REVIEW: ‘Luca’, a funny and heartfelt story | fashions

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Pixar’s latest animated adventure “Luca” doesn’t chart new courses, but still delivers a healthy experience that the whole family will enjoy.

Pixar films are often full of important and well-meaning messages that transcend ages, but just as often are too confusing with a plot that interferes with the themes. Sometimes less is more. “Luca” won’t be confused with minimalist storytelling, but its story is relatively straightforward – a curious boy wants to see the world outside of his small frame. As it turns out, this boy, the titular Luca, just happens to be a sea monster living in the waters just outside of a small Italian village that absolutely despises sea monsters.

Luca follows in the path of similar Disney protagonists, including the equally overwhelmed Ariel in “The Little Mermaid,” defying his parents’ bossy demands to stay close to home by visiting the forbidden lands above. There, he meets another of his kind, Alberto, who speaks fast enough to convince the naive Luca that he knows all about the world. Barely meeting this new sea monster, Luca knows nothing about Alberto, except that he is well informed and is waiting for his father to return from a visit to the underwater gas station to fetch a gallon of milk.

As the sea monsters undergo the “change”, becoming human while on land, Luca and Alberto quickly begin to explore the human village of Italy around the 1960s. They become friends with an energetic young girl. , Giulia, and soon run into the town’s bully, Giacomo. The trio embark on a quest to win a local race that involves swimming, eating lots of pasta, and riding bikes. There’s only one problem: Every time Luca and Alberto get wet, their true forms are revealed, and this town really hates sea monsters.

The inclusion of Giacomo as the film’s primary antagonist seems almost forced. He’s such a larger-than-life character compared to the rest of the cast – including the sea monsters – that he feels out of place. The film doesn’t need its character at all, as the central conflict of discovering yourself and fighting the prejudices of others is enough to carry the water of the story without having to force an unnecessary opponent.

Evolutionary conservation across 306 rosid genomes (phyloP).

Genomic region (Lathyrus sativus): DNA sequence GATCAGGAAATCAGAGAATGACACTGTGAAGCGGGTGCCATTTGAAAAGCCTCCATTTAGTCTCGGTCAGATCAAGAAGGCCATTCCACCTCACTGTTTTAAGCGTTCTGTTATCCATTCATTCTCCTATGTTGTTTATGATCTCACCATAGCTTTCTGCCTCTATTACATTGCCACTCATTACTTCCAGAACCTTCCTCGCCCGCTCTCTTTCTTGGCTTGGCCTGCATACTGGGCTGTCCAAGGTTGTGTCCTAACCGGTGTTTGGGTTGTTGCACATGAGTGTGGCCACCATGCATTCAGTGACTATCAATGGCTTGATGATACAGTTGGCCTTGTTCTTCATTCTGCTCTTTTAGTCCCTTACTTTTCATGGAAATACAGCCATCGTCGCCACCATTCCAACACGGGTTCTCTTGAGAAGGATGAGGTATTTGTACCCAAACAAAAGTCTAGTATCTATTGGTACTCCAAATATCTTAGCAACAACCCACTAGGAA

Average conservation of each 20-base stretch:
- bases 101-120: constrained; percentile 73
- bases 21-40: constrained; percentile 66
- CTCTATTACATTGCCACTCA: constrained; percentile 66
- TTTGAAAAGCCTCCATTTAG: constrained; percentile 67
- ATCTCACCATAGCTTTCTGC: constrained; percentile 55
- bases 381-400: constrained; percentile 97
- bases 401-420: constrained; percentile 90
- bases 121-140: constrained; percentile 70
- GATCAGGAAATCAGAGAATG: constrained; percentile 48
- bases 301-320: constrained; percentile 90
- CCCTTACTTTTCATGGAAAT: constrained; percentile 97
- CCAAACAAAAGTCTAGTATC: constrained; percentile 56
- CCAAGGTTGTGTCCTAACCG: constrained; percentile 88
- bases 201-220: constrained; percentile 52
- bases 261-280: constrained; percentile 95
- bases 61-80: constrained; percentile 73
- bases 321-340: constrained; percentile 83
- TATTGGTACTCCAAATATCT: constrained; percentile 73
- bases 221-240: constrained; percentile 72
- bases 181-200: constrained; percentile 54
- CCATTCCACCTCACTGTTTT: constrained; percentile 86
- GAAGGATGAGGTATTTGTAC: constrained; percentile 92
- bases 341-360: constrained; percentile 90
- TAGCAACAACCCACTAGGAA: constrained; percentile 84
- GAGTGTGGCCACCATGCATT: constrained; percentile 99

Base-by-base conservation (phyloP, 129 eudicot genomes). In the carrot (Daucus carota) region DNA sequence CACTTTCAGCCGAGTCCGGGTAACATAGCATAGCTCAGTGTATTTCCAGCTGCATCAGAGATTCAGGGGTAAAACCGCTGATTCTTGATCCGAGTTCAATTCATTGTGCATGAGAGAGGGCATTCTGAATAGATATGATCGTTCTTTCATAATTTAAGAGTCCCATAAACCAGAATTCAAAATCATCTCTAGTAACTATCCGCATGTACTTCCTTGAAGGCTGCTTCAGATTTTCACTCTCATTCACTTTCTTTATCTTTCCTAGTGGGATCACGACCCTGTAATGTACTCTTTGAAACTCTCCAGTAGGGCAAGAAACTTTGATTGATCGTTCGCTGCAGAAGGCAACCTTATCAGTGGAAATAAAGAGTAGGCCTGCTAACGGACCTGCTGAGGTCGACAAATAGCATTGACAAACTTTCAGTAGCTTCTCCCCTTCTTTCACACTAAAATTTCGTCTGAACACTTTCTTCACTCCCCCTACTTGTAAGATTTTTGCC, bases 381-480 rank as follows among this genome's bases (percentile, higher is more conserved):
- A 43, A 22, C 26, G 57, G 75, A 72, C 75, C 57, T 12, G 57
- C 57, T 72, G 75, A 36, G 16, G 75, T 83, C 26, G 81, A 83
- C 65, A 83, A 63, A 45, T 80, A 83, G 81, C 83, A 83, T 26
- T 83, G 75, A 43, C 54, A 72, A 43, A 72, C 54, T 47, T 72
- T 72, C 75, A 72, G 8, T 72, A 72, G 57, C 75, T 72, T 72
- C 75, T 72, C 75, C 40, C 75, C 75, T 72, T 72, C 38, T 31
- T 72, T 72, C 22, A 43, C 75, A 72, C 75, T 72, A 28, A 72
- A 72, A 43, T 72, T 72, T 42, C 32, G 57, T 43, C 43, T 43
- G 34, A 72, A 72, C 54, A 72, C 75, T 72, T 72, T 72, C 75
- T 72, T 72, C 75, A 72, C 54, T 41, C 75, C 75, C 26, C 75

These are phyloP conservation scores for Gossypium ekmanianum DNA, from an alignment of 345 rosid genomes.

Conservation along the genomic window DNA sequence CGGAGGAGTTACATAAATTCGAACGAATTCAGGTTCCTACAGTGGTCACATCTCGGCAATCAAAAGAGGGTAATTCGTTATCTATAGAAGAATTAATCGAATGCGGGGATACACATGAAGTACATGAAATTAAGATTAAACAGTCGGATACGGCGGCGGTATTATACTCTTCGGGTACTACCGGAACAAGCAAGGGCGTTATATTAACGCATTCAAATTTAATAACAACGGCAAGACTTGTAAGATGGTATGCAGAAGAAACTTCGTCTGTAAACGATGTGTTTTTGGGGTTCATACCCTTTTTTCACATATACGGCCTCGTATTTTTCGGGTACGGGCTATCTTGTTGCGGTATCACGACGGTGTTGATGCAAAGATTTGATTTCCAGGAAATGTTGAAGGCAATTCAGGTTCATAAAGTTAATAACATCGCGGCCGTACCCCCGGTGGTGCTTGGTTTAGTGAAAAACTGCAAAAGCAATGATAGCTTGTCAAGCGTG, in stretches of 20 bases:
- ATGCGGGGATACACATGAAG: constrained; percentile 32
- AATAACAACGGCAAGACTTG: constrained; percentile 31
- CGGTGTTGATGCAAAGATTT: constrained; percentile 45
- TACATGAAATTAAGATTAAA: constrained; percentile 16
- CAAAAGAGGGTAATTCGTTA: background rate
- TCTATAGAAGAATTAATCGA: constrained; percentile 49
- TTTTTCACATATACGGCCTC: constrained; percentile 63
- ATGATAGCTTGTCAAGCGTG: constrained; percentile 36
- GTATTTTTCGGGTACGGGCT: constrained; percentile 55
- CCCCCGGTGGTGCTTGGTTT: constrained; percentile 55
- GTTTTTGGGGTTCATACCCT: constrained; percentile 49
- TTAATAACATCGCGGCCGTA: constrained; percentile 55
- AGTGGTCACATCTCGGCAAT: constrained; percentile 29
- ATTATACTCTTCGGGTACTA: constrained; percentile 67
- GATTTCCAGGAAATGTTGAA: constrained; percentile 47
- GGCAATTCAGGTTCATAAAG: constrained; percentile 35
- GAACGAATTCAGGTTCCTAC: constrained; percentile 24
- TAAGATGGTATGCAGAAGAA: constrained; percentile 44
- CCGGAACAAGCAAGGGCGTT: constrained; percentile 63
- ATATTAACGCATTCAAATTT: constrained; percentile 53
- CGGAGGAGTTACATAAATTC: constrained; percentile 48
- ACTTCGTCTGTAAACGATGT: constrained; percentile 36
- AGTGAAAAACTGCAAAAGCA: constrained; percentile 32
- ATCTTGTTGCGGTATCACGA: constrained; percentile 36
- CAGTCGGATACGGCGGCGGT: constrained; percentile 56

The story is simple and follows a journey that will be familiar to all but the youngest of viewers. And while the themes of friendship, maturity, and acceptance are generally simple and superficial, “Luca” handles everything well and wraps it into an entertaining whole that is sustained by the sum of its parts.

What “Luca” lacks in originality in the storytelling department, he makes up for by the originality of its setting. There is something authentic – almost magical – about the film’s Italian coastal setting. Between the bright, vivid colors and the art direction that focuses on the contrast of the rustic classic human village with the incredible underwater visuals, “Luca” manages to present a visual feast for the eyes that is so warm and inviting – as if it was a childhood memory brought to life. Perhaps director Enrico Casarosa brought up some of his childhood memories for this free-spirited adventure film.

Whenever a new Pixar movie comes out, many often immediately wonder where it belongs in the studio pantheon. “Luca” doesn’t invoke ambition from earlier films like “Up,” but it doesn’t need to. Very often the public is obsessed with the idea of ​​looking deeper into something more. We look into the depths, looking for sea monsters to analyze and separate. “Luca” is not the kind of film that forces its audience to dive into the depths of Luca and his family. It’s a simple, fun animated adventure movie that almost feels like a throwback to old Disney classics. He’s got a lot of heart, and that’s really all that matters.

“Luca” is available now on Disney +.

Josh Rouse lives in Lawton and writes a weekly review for The Lawton Constitution.



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